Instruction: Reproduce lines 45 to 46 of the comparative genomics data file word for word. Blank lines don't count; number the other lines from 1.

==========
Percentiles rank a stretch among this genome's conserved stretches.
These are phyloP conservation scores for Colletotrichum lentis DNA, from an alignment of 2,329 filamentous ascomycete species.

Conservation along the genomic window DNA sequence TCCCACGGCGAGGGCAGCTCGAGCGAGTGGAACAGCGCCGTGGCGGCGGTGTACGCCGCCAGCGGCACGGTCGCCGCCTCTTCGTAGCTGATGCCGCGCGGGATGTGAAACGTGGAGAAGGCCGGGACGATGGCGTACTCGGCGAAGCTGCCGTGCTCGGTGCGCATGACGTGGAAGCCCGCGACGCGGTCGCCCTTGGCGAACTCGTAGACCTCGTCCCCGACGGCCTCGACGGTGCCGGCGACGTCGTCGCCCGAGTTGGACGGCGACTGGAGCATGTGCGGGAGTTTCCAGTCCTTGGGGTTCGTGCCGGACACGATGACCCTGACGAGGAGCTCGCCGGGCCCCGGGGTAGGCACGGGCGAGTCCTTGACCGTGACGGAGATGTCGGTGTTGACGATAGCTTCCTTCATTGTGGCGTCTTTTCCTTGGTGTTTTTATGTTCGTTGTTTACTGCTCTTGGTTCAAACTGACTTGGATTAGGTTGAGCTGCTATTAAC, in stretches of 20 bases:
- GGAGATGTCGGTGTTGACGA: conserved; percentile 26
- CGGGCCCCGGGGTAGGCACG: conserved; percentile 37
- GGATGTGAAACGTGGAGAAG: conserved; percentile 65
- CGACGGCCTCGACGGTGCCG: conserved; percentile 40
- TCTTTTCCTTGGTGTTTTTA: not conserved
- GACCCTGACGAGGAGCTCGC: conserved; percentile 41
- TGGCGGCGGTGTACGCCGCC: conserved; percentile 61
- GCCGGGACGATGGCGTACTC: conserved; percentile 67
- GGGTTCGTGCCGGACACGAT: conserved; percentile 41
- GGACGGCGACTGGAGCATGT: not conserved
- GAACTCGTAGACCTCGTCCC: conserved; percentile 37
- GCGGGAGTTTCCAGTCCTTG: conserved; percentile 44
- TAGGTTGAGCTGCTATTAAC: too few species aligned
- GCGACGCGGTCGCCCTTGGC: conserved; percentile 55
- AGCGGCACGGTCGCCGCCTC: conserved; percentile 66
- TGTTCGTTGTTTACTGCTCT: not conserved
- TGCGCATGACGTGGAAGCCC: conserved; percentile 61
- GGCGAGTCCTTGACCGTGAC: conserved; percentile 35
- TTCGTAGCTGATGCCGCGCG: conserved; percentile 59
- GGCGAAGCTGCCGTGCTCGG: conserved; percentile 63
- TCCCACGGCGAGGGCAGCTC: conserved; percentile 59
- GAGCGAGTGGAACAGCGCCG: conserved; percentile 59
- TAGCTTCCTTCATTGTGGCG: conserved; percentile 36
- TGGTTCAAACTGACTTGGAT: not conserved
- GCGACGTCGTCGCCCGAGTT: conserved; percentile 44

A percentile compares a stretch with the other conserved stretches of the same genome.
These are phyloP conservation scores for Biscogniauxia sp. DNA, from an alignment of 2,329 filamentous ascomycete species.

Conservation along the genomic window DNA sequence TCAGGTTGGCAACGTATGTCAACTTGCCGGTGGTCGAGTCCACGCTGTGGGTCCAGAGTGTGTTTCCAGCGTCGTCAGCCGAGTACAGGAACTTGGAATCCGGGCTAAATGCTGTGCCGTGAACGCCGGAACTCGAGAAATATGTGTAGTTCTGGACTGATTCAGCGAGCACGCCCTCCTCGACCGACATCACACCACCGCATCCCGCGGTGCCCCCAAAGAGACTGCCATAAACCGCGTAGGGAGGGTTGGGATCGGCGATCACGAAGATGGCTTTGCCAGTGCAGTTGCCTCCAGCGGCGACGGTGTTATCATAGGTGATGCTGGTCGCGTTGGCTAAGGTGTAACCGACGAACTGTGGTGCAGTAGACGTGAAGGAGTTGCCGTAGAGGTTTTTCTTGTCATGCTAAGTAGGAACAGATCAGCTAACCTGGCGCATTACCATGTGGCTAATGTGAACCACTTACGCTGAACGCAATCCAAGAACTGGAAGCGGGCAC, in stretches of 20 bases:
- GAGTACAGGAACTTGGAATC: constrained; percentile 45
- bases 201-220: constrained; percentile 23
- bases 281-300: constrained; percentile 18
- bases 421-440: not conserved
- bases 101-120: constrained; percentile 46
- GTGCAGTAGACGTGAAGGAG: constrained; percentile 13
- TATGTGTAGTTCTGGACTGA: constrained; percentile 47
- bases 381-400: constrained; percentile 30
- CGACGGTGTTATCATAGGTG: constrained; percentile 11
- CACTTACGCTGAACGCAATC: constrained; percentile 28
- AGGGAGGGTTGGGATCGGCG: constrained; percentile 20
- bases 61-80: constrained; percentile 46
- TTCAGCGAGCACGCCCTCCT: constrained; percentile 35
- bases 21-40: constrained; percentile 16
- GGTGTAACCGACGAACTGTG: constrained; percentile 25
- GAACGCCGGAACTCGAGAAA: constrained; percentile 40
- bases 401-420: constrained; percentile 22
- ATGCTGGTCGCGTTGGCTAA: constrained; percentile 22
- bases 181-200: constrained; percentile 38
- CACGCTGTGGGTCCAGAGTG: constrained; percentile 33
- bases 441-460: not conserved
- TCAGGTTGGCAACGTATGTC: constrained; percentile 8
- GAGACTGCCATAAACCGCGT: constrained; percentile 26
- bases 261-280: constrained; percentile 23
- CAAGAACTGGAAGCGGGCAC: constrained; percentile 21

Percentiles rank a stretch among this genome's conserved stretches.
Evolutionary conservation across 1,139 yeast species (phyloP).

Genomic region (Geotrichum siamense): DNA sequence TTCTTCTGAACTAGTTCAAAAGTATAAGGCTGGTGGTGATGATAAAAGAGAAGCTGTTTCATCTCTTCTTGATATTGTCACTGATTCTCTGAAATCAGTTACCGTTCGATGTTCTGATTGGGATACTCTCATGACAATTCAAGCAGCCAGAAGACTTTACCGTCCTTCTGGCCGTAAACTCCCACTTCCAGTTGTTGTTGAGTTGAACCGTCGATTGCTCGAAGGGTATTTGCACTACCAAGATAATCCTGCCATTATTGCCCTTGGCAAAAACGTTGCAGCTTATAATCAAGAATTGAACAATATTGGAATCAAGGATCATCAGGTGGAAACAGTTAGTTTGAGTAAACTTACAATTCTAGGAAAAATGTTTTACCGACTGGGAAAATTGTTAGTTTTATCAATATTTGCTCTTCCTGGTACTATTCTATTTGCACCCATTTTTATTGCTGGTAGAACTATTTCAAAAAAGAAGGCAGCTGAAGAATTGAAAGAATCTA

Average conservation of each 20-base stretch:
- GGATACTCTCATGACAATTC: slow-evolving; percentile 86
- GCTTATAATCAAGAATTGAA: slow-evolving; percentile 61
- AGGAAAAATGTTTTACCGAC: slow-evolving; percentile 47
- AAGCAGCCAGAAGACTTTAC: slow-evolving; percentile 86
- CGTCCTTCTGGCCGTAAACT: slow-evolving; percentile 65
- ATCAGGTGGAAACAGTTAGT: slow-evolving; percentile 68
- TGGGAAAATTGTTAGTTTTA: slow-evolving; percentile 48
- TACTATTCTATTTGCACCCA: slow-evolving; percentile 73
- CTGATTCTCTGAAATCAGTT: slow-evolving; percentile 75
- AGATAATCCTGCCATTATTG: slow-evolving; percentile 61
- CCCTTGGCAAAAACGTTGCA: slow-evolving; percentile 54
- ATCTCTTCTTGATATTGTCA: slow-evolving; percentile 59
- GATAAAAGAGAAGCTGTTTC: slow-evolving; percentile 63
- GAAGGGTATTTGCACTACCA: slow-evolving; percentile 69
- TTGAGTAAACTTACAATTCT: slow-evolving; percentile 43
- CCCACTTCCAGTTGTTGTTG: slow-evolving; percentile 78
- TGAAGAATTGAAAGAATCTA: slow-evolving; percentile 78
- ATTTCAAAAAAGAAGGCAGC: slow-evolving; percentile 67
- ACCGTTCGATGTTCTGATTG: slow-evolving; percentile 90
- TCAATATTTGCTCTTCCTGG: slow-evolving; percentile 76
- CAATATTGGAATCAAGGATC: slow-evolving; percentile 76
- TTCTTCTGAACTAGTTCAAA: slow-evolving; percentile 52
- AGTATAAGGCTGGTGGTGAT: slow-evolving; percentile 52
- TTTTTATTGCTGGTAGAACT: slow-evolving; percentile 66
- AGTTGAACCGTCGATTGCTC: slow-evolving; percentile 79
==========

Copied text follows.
- bases 21-40: constrained; percentile 16
- GGTGTAACCGACGAACTGTG: constrained; percentile 25